- Layout – label, description, sub-label placement, and CSS class
- Button – choose text or image, enter the button text, and enable conditional logic
- Save and Continue – enable the save and continue feature
- Restrictions – limit the number of entries, schedule the time-period when the form is active, and require users to be logged in
- Form Options – anti-spam honeypot (reCAPTHCA alternative), and animated transitions
Create the confirmation that displays after the user submits the form. If you don’t customize your own confirmation it will use the default.
Create the notification and decide who it’s sent to. You can leave this empty if you want to send them to the admin by default.
Creating a Form
For this example I wanted to create an RSVP form for an event. The form will allow the reader to enter their name and select whether or not they will attend the event. If not, the form will use conditional logic so no other fields will display. If they will attend, other fields will display where they can make selections for food. After they’ve made their selections, the form will calculate pricing and give them a total. I’ve selected certain fields as required and I’ve given placeholder values as examples for the user. Fields are named using descriptive labels that are easy for the user to understand.
This form includes several conditional logic elements. It will only ask how many in your party if you are attending, and it will only ask for food choices if you are dining.
The food choices are product fields. They will only display if the user selects that they will be dining. The Total field uses the number fields above it to calculate a total. I didn’t select the fields for it to use. I only selected to use above inputs and it does the rest. The Total field also uses conditional logic so it will only display if the user is dining.
The form worked as expected on the first try. The conditional logical revealed the next section as I made my choices. This preview does not include any of the styling that I can add, but it does show how everything works. If I wanted a form with multiple pages I would simply add a page field.
The Forms menu shows your list of forms. Here you can choose to edit, adjust settings, see the entries, preview the form, duplicate the form, and delete it. You can also view and sort them by title, ID, entries, views, and conversion percentage. You can also access these settings from the WordPress menu at the top of the screen. Each form has its own dropdown menu items where you can make you choices. You can also create a new form by clicking New Form. It will redirect you to the form creator.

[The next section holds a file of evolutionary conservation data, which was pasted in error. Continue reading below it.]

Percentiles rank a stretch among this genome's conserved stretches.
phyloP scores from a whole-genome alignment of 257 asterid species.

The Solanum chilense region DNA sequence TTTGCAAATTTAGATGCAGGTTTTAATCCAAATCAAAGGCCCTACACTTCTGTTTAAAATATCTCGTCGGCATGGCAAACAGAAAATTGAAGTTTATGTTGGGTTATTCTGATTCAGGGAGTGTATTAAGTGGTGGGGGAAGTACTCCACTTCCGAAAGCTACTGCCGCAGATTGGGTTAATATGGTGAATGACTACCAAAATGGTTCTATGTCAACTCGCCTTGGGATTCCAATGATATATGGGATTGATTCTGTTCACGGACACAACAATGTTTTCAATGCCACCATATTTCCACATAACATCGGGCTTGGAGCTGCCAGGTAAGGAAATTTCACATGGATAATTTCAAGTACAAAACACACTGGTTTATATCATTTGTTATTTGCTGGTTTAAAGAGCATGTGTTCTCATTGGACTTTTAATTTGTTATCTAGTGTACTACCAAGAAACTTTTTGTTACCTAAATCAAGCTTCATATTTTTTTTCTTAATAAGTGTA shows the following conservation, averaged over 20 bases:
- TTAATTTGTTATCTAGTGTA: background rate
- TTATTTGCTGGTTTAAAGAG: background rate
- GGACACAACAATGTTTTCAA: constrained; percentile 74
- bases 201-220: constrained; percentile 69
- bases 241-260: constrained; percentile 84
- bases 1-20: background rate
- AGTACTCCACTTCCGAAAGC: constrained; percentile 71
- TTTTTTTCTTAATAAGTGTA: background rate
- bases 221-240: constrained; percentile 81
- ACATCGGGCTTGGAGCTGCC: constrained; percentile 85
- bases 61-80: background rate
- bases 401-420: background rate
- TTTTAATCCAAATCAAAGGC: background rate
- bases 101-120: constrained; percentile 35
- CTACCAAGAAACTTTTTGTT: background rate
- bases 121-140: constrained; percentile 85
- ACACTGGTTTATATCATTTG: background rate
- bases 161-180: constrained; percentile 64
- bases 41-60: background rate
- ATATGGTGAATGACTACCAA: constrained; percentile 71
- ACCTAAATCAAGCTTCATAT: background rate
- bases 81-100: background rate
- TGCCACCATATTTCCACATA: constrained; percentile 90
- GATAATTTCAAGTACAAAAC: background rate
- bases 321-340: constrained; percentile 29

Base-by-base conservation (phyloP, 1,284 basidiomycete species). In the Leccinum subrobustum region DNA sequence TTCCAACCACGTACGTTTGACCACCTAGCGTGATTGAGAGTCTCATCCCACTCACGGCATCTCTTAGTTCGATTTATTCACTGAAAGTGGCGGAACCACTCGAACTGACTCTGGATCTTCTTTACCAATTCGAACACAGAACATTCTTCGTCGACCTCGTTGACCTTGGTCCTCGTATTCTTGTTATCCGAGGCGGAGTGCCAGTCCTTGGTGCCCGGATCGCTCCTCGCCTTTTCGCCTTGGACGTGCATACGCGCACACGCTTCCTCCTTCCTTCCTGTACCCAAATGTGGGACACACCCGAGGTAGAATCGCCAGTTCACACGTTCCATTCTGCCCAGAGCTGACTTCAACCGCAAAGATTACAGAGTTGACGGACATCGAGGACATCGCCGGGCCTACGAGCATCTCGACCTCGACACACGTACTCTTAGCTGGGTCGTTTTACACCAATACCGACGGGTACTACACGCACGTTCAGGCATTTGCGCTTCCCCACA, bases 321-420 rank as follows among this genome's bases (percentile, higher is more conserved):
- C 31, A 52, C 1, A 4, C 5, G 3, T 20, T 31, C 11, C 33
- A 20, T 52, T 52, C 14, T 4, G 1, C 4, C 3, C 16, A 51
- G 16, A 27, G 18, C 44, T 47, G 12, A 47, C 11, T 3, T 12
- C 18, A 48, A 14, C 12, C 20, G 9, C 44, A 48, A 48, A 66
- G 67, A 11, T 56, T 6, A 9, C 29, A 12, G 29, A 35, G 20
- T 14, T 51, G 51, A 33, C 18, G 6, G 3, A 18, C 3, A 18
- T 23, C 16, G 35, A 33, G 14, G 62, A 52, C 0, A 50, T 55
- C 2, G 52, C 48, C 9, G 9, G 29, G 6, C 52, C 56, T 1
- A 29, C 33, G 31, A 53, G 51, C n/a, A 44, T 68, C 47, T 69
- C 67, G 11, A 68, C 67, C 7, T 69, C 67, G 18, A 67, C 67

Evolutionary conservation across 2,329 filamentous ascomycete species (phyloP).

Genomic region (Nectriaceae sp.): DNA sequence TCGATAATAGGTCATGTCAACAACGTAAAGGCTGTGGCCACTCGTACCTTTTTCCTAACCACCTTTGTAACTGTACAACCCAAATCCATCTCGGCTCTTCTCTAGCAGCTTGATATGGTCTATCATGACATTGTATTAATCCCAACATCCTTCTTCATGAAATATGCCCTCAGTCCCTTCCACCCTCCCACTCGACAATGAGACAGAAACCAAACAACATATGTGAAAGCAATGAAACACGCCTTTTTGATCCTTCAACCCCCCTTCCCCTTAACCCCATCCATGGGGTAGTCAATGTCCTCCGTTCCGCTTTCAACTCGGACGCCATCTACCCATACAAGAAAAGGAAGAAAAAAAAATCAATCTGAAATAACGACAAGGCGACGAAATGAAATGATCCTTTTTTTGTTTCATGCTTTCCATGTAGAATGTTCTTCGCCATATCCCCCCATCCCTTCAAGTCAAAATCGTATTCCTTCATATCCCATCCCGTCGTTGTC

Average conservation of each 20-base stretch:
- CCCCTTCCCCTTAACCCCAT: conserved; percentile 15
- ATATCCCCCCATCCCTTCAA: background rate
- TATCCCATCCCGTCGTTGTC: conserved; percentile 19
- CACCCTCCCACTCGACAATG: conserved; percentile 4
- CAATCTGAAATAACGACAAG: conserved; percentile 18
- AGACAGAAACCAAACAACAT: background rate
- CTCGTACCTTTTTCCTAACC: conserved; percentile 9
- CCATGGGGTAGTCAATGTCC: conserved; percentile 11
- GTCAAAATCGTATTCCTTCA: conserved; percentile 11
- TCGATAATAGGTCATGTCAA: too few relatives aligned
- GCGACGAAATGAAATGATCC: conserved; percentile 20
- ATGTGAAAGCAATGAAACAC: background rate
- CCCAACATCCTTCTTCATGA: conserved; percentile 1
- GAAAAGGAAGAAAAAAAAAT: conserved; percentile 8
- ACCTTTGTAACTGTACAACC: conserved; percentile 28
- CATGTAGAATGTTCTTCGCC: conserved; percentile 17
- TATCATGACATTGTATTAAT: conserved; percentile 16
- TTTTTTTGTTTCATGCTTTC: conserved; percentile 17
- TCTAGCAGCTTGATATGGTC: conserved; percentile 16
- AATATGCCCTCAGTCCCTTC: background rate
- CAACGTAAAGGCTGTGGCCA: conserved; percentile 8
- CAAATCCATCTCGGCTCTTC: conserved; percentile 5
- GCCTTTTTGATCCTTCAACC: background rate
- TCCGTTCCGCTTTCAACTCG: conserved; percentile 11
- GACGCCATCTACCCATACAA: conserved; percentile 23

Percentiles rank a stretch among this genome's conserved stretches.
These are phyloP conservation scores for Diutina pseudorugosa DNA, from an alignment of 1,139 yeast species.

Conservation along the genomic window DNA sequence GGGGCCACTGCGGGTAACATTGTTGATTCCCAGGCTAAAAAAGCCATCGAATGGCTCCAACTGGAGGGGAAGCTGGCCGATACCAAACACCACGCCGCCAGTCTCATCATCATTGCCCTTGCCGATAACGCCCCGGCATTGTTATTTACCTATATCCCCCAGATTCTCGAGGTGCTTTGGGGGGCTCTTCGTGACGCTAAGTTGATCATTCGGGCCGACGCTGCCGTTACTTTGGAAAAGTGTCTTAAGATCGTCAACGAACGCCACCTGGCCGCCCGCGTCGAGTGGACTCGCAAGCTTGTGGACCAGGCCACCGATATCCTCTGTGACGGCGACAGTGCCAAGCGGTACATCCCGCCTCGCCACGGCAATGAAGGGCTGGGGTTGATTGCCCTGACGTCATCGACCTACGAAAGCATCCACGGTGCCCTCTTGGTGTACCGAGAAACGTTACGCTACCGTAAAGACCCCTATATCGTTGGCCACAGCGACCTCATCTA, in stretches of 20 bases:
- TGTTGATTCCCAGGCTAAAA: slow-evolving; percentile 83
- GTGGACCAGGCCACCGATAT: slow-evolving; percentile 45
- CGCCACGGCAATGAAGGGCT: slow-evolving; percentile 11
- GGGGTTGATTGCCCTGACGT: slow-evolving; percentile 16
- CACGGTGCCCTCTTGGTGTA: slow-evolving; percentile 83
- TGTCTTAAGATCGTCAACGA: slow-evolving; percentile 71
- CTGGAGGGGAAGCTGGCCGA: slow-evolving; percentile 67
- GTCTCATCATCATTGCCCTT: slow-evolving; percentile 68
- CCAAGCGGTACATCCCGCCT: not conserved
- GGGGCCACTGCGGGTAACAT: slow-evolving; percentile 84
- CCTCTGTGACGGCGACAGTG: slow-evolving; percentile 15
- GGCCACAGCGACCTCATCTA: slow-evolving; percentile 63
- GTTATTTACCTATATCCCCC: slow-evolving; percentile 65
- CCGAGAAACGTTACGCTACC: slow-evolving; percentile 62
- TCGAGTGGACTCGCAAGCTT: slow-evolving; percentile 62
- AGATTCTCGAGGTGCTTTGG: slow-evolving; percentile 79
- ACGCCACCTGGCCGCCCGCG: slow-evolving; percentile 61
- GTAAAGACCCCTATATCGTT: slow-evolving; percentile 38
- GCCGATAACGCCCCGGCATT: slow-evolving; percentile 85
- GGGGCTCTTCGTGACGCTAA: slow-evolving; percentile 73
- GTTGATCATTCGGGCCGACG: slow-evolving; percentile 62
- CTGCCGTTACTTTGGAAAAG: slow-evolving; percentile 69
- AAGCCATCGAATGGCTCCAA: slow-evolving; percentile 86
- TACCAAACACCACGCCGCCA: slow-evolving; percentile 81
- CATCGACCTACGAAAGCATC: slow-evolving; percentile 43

Adding Forms to Pages and Posts
A new button is added to the visual editor that will open your list of forms. This also appears in text modules within the Divi Builder.
Select to add a form and you’ll get a modal popup with a dropdown box and several options. Choose the form you want to add and click Insert Form. You can also make a few other selections here including to display the form’s title and description and to enable AJAX to submit the form. An advanced option lets you specify the starting tab index for the fields. Once you insert the form a shortcode will be placed within your content.
Here’s a look at the standard form without any styling.
Here’s the form using a dark background within the Divi section. The text for the module is set to light.
This example uses an image in the background of the section. It’s a two-column row with the form in the right column and the left column is empty. I created a white background for the right column with an opacity of 80% and padding of 50 for all sides. The text is set to dark. This works great for events such as weddings, family get-togethers, reunions, parties, etc.
Once the user inputs their information and hits the submit button they’re get a message confirming that you’ve received their entry. You can customize this message but I’ve used the default setting. You’ll get the results in your email (or the email you specified in the settings).
Entries gives you a list of every entry for each form. You can view them, mark them as read or as spam, and delete them. The columns are the fields of the form. You can choose which fields display.
Viewing the entry gives you all of the information in a spreadsheet-style page. You can edit, mark as spam, resend the notification, and even print it. You can also make notes and send the note itself as an email.